Gun control lacks common sense


Gina Ferazzi | TNS

Estimates of the number of incidents annually where guns are used for defensive purposes overwhelmingly outweighs how often they are used for crime.

Thomas Manor, Staff Writer

The Biden administration has proposed a myriad of “commonsense gun safety laws” which have little to do with common sense. While there is little evidence that supports a correlation between gun control legislation and a decrease in violent crime (in many cases, the opposite is true), Biden has falsely characterized gun violence as a “public health epidemic” and is using this caricature as a springboard to enact new policies that will do little to solve violent crime. Solving gun violence is a complex issue, and putting in place more gun control is not the answer.

Many arbitrary and overreaching gun control measures have already been enacted at the federal and state levels and do not historically improve violent crime rates. The number of murders and the overall violent crime rate nationally have declined substantially for decades, and although the rate of gun-owning households has declined, the number of guns owned by private citizens has steadily increased to roughly 120 per 100 people. The United States clearly does not have a “gun problem,” only a crime problem. 

A study conducted by Gallup showed that opinion polls on gun control over the years varied dramatically depending on how the questions were worded. Anti-gun activists frequently portrayed in the media are well-aware that crime data shows no correlation between violent crime and gun ownership rates, however it has become all-too-common for them to blame all gun owners and guns in general whenever a mass shooting occurs.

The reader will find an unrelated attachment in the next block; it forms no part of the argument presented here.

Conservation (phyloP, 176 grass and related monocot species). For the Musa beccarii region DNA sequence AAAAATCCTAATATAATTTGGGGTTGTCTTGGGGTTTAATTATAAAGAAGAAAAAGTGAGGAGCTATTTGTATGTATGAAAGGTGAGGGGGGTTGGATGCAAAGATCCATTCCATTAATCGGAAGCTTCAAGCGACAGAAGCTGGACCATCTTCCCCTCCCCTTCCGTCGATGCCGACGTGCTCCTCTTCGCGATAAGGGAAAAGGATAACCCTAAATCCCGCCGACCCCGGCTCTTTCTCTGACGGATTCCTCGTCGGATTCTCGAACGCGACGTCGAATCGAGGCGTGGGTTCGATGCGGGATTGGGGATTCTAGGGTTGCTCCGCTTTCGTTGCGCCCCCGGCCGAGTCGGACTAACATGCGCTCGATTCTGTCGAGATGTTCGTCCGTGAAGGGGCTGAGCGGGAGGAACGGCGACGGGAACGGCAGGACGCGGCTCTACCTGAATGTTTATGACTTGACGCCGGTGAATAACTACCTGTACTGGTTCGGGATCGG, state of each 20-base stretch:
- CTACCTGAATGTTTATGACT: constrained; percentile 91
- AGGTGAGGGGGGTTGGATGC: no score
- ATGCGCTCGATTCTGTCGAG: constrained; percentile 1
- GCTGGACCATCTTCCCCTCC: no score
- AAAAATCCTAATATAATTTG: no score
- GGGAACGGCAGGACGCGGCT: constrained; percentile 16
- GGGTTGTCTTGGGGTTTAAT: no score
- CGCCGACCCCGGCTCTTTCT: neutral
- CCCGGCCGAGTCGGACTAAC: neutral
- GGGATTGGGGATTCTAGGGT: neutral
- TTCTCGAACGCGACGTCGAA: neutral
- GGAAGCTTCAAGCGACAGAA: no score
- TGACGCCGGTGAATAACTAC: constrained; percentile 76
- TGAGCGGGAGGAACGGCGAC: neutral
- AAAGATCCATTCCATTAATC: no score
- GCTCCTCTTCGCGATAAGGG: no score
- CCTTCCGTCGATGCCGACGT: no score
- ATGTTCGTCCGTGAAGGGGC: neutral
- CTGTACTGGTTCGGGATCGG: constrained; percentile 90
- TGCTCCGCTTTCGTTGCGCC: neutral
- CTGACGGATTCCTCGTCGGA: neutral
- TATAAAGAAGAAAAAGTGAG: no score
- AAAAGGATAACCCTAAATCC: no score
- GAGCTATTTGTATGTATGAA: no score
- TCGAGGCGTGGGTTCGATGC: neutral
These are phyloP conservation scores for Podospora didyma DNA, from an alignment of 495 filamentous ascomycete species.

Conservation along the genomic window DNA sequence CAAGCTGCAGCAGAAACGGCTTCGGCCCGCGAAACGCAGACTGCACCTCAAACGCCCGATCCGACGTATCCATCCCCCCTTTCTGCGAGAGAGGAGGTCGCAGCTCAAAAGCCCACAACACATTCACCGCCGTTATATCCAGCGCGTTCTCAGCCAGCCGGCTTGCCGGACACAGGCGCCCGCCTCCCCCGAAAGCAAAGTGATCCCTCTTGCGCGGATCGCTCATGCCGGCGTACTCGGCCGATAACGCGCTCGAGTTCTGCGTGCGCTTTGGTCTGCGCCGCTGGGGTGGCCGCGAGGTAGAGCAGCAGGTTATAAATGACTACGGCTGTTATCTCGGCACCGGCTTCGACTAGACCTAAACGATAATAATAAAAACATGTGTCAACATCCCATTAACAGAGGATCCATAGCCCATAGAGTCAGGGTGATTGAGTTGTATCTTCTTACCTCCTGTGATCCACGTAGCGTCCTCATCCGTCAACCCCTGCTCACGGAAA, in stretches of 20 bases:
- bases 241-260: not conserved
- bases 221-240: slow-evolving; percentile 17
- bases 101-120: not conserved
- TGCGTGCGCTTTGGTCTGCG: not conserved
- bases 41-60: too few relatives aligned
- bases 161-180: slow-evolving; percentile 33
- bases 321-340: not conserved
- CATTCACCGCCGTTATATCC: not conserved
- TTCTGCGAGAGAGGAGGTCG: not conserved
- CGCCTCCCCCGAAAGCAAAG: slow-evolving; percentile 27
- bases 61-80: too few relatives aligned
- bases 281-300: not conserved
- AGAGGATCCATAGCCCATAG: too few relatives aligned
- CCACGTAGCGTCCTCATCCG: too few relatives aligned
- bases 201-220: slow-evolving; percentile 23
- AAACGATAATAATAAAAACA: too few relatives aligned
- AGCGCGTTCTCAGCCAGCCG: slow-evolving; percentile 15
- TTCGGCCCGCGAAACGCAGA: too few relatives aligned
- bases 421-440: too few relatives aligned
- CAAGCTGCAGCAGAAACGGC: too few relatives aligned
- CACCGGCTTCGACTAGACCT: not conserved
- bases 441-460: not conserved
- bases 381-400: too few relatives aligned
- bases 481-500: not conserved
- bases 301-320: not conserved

These activists regularly cite mass shooting events as being indicative of a problem of gun violence that can only be solved with stricter gun control, while conveniently ignoring events where guns are used in self-defense. “Defensive gun uses by victims are at least as common as offensive uses by criminals, with estimates of annual [defensive] uses ranging from about 500,000 to more than 3 million,” according to a study conducted by the National Academies’ Institute of Medicine and National Research Council.  Although defensive gun use is not uniformly tracked, even the lowest estimates significantly outweigh the number of times when guns are used in homicides and crime in general.

Chicago, which has some of the strictest gun control laws in the country, is already on pace to exceed last year’s homicide numbers with 227 homicides so far in 2021, according to the Chicago Tribune. Shootings are attributed to a substantial amount of violent crime in the Windy City and are unforgivably common, despite already having many of the “common sense” reforms regularly pitched as federal policy proposals. If strict gun control laws prevented crime, or even shootings, Chicago would be one of the safest places in the world. But Chicago is largely regarded as one of the most dangerous cities in the nation and certainly has not even come close to eradicating its problem of violent crime.

The reason for this is simple: criminals, by definition, do not follow the law. It is entirely illogical to conclude that establishing prohibitive laws on gun ownership will prevent violent criminals from obtaining and using guns in violent crime, the same way drug prohibition doesn’t prevent addicts from obtaining and using heroin.

Of course, while we all want to keep guns out of the hands of criminals, any new gun control measures will inevitably have widespread effects on law-abiding gun owners who use guns strictly for self-defensive purposes.

It is critically important to defend the Second Amendment, as the right to self-defense is one of the most basic and fundamental human rights that also serves to protect all of the other rights we hold dearly. We should all reject Biden’s gun control scheme and any other new gun control legislation and leave law-abiding gun owners alone.